Latoyia Figueroa

I’m writing this post because Sujal tore me away from my reading induced nap and asked me to read this post about Latoyia Figueroa and then respond to it. He wanted me to write it to post on Fatmixx, and so I am also pposting it on my own beloved website:

When Sujal called me to ask me to write this post, I asked him to tell me about it first. I will admit, my first reaction internally was something along the lines of: Okay, so what do you want me to do about it? There’s nothing I can do about it. I think that was coming directly from my deeply rooted white guilt. And as quick as lightning, a flurry of thoughts ran through my head. I have never been a big fan of the hyping of missing women, white or otherwise. Frankly, I think that it paints missing women as entertainment. Just ask Sujal, I despise TV shows that rovolve around a woman being vistimized: raped, murdered, abducted, you name it. Years ago, I began thinking about how there are very few movies or books about men being victimized by women. (I think I may have even posted about this in the past.) I even opened it up to men being abducted and tortured by other men, and still my list was quite short. I asked a lot of people at the time for their knowledge, and collectively, we came up with a short list. the two that come to mind are “Misery” and “Man in the Iron Mask” (men without any heroic status in the text or film — and yet “Iron Mask” even seems to break that rule). For the most part, men are not protrayed as being so powerlesss. I’d say this goes for the news, too. Women, on the other hand, are the perfect object for victimization in pop-culture, non-pop-culture, and the news. Honestly, I began to think that women were victimized more in reality. I did a little online research to see if indeed women were more likely to be on the receiving end of violent crime. I came upon this website, Bureau of Justice Statistics. Men are indeed much more on the recieving end of victimization. I couldn’t find info on abduction and/or torture. I go through all of this because what really upsets me is how skewed the perceptions of women as victims are. There’s a book called The Culture of Fear. I have not read it, but I see it referenced a lot and know that it deals with fear being a means to control “the masses” and public perception. I also think that portraying the victimization of women, whether it is as entertainment or as news can foster an idea that this IS what happens, and therefore it’s out there, not that it is exactly okay to victimize women, but it’s out there — just like lying is not okay, but it happens all the time (perhaps not on the same scale).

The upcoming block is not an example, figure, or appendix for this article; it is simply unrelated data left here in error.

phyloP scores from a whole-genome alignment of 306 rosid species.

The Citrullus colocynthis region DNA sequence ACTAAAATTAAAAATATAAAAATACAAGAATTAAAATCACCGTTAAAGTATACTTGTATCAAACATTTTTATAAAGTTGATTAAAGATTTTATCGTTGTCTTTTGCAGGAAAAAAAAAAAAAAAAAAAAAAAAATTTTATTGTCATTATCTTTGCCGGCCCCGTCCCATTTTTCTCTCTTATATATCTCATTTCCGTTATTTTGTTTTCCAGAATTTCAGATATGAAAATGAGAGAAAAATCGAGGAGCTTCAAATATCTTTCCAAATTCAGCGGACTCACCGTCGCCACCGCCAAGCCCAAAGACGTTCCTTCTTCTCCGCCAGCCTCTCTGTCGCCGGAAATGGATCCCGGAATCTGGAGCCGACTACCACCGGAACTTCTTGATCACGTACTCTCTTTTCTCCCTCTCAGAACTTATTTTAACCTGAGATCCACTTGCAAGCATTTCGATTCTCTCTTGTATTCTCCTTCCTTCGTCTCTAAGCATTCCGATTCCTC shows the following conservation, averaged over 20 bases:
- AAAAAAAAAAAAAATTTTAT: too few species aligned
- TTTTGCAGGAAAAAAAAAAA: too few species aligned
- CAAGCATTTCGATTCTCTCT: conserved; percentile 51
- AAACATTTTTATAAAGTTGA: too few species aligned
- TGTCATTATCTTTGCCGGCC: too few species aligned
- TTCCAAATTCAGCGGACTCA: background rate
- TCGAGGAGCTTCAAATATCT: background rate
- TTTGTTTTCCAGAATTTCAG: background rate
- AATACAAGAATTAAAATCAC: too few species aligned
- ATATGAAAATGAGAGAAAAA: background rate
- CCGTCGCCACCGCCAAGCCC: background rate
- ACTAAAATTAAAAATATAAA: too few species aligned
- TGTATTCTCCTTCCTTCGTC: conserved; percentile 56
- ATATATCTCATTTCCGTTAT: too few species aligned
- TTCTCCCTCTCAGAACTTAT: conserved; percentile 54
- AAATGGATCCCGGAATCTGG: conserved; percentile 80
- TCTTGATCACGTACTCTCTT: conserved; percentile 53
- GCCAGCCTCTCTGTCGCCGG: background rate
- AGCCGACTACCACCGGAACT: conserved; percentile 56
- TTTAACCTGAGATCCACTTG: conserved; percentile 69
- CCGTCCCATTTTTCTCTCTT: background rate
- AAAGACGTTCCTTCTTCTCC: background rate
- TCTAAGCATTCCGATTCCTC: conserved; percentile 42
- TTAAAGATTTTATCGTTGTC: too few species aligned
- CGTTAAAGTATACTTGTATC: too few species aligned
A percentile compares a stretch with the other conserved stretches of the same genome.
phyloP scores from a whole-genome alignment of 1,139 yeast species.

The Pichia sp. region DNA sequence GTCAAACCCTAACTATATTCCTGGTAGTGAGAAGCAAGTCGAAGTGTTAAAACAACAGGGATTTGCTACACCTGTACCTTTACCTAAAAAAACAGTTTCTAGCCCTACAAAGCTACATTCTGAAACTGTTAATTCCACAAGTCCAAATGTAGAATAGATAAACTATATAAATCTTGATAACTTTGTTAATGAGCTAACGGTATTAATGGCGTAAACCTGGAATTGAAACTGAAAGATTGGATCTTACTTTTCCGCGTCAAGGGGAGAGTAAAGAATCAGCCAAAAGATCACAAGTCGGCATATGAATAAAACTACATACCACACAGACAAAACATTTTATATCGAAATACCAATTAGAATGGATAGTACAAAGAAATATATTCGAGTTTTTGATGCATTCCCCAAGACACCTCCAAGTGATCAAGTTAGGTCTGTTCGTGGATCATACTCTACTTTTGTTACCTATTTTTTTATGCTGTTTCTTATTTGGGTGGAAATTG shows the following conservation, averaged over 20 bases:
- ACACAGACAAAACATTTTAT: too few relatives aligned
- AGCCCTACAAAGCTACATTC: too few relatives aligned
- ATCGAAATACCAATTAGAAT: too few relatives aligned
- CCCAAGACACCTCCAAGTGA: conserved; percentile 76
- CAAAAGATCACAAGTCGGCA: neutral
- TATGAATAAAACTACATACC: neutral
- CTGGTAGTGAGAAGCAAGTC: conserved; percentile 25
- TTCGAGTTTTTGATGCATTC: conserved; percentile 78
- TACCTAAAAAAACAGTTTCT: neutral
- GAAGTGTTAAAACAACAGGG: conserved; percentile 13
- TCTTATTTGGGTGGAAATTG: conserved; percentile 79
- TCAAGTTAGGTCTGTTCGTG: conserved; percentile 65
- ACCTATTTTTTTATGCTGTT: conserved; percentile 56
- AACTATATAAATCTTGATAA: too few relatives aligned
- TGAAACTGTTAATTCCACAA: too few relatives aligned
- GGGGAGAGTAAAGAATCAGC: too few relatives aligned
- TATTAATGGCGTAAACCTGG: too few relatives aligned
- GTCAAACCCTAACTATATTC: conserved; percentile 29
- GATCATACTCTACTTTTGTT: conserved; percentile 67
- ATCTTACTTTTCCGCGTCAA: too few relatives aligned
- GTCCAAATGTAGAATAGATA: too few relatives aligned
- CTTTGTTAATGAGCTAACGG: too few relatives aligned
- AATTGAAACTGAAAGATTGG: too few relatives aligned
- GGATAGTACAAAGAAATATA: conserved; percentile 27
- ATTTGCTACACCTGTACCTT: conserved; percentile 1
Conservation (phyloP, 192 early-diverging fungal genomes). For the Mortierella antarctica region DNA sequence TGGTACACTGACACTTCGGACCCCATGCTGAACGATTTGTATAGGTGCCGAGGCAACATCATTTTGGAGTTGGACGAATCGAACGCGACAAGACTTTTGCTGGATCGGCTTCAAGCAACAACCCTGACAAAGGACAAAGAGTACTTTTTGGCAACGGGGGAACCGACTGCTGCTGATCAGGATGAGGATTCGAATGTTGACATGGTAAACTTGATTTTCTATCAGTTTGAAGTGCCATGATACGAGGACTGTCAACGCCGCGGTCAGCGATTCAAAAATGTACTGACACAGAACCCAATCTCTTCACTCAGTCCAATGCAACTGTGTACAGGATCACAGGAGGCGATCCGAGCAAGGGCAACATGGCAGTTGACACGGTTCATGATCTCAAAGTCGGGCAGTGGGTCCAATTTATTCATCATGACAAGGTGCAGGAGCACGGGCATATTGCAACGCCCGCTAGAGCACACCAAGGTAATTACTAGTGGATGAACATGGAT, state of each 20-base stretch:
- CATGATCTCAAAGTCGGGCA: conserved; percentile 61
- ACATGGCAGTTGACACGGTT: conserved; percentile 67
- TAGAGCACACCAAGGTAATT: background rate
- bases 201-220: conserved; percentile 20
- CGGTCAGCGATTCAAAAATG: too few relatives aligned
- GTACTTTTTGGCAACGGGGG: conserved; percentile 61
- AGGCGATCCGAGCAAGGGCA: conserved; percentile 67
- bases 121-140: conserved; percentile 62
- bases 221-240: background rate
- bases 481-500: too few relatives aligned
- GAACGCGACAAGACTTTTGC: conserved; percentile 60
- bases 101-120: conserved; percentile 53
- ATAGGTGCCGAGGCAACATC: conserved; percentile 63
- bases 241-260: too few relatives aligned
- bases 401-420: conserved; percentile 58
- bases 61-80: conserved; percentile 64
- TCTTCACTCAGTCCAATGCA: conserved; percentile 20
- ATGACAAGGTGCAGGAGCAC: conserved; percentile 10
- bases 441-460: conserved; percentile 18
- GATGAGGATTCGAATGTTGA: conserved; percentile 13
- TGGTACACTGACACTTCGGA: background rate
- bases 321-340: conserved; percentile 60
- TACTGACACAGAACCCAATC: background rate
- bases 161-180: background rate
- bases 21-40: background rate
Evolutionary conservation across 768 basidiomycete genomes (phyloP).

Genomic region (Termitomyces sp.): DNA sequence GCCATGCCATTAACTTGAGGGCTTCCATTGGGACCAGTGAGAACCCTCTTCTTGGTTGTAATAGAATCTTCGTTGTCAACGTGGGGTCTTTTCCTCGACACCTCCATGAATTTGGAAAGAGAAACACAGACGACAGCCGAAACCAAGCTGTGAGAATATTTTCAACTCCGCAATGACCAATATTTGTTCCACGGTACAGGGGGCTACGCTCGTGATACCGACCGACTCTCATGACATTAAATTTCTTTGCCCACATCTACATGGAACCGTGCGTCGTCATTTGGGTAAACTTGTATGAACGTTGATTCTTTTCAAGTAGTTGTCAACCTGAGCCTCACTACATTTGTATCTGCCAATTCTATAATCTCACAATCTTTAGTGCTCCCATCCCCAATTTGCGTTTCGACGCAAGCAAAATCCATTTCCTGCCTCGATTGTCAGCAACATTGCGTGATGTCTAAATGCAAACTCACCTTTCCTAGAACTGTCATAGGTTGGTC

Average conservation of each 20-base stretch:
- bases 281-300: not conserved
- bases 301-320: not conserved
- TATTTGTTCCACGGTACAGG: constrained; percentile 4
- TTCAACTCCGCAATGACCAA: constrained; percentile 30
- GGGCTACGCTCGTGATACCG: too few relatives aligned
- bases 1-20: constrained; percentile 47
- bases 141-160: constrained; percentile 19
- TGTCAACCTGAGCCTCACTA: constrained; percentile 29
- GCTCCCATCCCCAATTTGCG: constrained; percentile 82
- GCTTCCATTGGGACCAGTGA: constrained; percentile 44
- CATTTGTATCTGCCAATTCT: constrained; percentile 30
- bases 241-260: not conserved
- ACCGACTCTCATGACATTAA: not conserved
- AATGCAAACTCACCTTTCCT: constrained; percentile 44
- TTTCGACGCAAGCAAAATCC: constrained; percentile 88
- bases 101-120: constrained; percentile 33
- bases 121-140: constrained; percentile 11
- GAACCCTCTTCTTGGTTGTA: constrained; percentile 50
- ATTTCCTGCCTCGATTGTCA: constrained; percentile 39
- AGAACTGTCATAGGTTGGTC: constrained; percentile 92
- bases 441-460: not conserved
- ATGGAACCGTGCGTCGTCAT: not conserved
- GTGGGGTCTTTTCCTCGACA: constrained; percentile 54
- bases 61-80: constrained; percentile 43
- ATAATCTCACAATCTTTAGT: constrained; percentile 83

My other hesitation to post about this was because there has been a long standing clash between some white feminists and some feminists of color. I do not want to diminish the importance of any human being, which is probably the main reaction to this phenomenon of underreporting missing minority women. I would agree that it does indicate a disconcerting lack of concern for all individulas regardless of skin color. But I am also not prepared to get into a really big discussion of white feminism vs. feminism of color, and that is probably because I am white and have not looked into it too deeply.

So I guess my feelings on Figueroa are as follows: I am not a fan of any woman’s disappearance being paraded on TV, newspapers, or internet. I usually see these things as private matters, and I do not want to be a voyeur. I do, though, see the helpfulness of publicizing a face of a missing person to report leads. So I guess it gets a bit complex there. As for the fact that minority women are not given the same media attention, well, that is flat out wrong that our media reports that way, obviously. (though any good businessperson will tell you that news is a business, and they reposrt on what sells, so the larger society is equally guilty.) Clearly there are issues of race and class at play. Clearly as a nation we value some people over others. This is wrong. Bust again, I think it is wrong period to treat the victimization of women as entertainment.

The blogger on All Spin Zone wanted any blogger to link to mention Latoyia Figueroa to get her name out there to try to get leads. I do not know how to post pictures, so just click on All Spin Zone.